Now many would look at me and say a few choice words. They would try to persuade me by saying that if we have the technology, use it (strange, I thought there was always an abuse phrase in that quote). Technology is great and we use it in SO MANY different ways in journalism for photos, crafting a newspaper's structure, building a website, video and audio editing....and yes writing the story. I will offer a solution to people who REALLY want to use their cell phone for an interview...how about using a webcam program that is built into the camera in order to FACE THE SOURCE? YES IT IS TRUE. Most very high tech cell phones today have webcams built into them to make this possible. Computers also have them built in. But if you are not within your budget to afford one of these devices that has one built, you could always buy one for your computer. Believe it or not, I saw a standard one at a Walgreens being sold for 25 dollars. Here is an interesting fact, according to CNBC.com (see link at the bottom of the page), nearly HALF, thats right a HALF MILLIONS homes in the UNITED STATES alone have apple products that range from ipads, Mac computers, ipods and iphones. A ton of people have a way of talking to each others...it seems to make the possibilites of talking to a source(s) endless.
But when i see more reporters TWEETING about how they just got off the phone for an interview that took only 10 MINUTES, thats right 10 minutes; that can mean only a couple things to me. One, the interview was too structured and they just wanted the "simple" quote. Or two, the interviewee was not very exciting and much like the journalist, they both just wanted to get the interview "done and over with." Its funny cause most of these Tweets I mentioned came from acclaimed journalists that work in the Tampa Bay area for ACCLAIMED NEWS STATIONS AND PAPERS.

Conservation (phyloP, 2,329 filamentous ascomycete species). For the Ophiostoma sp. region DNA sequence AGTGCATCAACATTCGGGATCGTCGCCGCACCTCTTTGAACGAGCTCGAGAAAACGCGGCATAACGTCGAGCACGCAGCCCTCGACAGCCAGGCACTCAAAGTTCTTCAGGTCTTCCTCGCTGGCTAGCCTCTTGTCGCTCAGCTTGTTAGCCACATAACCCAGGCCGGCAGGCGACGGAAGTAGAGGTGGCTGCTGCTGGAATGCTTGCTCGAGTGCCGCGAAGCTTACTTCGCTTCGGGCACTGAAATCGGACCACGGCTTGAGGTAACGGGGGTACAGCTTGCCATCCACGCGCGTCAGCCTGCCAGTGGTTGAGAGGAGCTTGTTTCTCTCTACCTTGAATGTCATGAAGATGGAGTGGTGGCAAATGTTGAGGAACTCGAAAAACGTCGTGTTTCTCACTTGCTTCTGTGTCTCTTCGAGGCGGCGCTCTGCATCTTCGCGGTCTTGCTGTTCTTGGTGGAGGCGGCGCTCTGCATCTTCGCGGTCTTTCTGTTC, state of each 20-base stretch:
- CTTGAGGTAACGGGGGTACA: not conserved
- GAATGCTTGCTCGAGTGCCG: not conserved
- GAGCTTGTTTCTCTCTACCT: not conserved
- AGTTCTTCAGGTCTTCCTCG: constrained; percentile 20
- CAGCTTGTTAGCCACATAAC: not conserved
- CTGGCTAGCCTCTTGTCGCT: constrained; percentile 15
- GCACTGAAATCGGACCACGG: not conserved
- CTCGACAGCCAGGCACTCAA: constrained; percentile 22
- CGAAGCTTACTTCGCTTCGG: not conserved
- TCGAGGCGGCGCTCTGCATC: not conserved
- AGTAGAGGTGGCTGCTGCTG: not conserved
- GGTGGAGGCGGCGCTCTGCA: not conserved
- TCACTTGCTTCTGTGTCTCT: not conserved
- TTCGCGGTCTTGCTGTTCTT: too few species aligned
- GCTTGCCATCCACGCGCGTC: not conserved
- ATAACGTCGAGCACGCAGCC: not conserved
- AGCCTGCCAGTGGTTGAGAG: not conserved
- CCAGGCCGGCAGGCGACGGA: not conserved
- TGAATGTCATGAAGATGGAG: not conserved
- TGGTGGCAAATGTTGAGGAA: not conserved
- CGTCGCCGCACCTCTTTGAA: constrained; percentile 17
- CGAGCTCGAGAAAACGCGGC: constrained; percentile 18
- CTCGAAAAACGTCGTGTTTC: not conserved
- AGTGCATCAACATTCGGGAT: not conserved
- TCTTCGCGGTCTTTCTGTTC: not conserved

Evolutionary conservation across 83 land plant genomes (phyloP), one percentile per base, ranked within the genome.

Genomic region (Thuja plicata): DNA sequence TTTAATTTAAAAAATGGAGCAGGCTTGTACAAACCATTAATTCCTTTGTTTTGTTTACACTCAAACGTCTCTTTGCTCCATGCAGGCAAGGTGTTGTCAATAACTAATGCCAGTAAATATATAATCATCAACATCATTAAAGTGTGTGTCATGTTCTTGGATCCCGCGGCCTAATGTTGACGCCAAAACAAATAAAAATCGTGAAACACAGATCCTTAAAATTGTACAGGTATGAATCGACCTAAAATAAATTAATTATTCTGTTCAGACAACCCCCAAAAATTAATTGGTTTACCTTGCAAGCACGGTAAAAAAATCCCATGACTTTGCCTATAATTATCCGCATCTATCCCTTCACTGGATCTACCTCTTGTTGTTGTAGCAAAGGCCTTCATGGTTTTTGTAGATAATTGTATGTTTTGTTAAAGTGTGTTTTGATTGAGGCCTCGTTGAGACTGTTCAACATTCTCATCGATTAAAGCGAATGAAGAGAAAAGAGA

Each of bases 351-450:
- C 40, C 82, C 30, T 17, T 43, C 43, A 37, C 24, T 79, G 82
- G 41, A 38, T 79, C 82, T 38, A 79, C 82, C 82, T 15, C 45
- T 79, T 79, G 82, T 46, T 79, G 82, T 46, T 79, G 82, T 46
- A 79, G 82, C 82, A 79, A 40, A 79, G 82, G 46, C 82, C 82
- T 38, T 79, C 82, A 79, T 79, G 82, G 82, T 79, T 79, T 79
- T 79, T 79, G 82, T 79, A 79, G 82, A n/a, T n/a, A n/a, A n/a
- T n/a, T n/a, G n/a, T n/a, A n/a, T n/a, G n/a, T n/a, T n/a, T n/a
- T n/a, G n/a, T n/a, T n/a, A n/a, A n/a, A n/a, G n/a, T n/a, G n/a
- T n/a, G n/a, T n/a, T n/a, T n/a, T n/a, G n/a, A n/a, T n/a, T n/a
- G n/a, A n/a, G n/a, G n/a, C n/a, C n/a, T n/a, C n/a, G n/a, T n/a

The reason I post this is because when read how some journalists are using tactics that I was taught in school not to use...it makes me feel how much i think I might have gotten cheated out. When my professors say it is not okay and others are saying that it is; WHO IS RIGHT IN THIS SITUATION? My professors, who have their masters and doctorates for a REASON, or a journalist that uses techniques that may not always deliver the best story; but one to just get the job done and get paid? Here is my opinion. As a journalist, the way I have always seen it is this: When you enter a field such as this, you are required to do one thing I have always felt. YOU MUST FACE YOUR SOURCE. Study their face movements, study how they react when you ask them a question that might be hard for them to answer, or even consider looking at how they react to you asking them a question that may be too personal. All of theses movements and directives can either help you build a basis on how your story is going to go or maybe how you are going to change it and make it something totally different.
Please I would love to hear your comments, post below.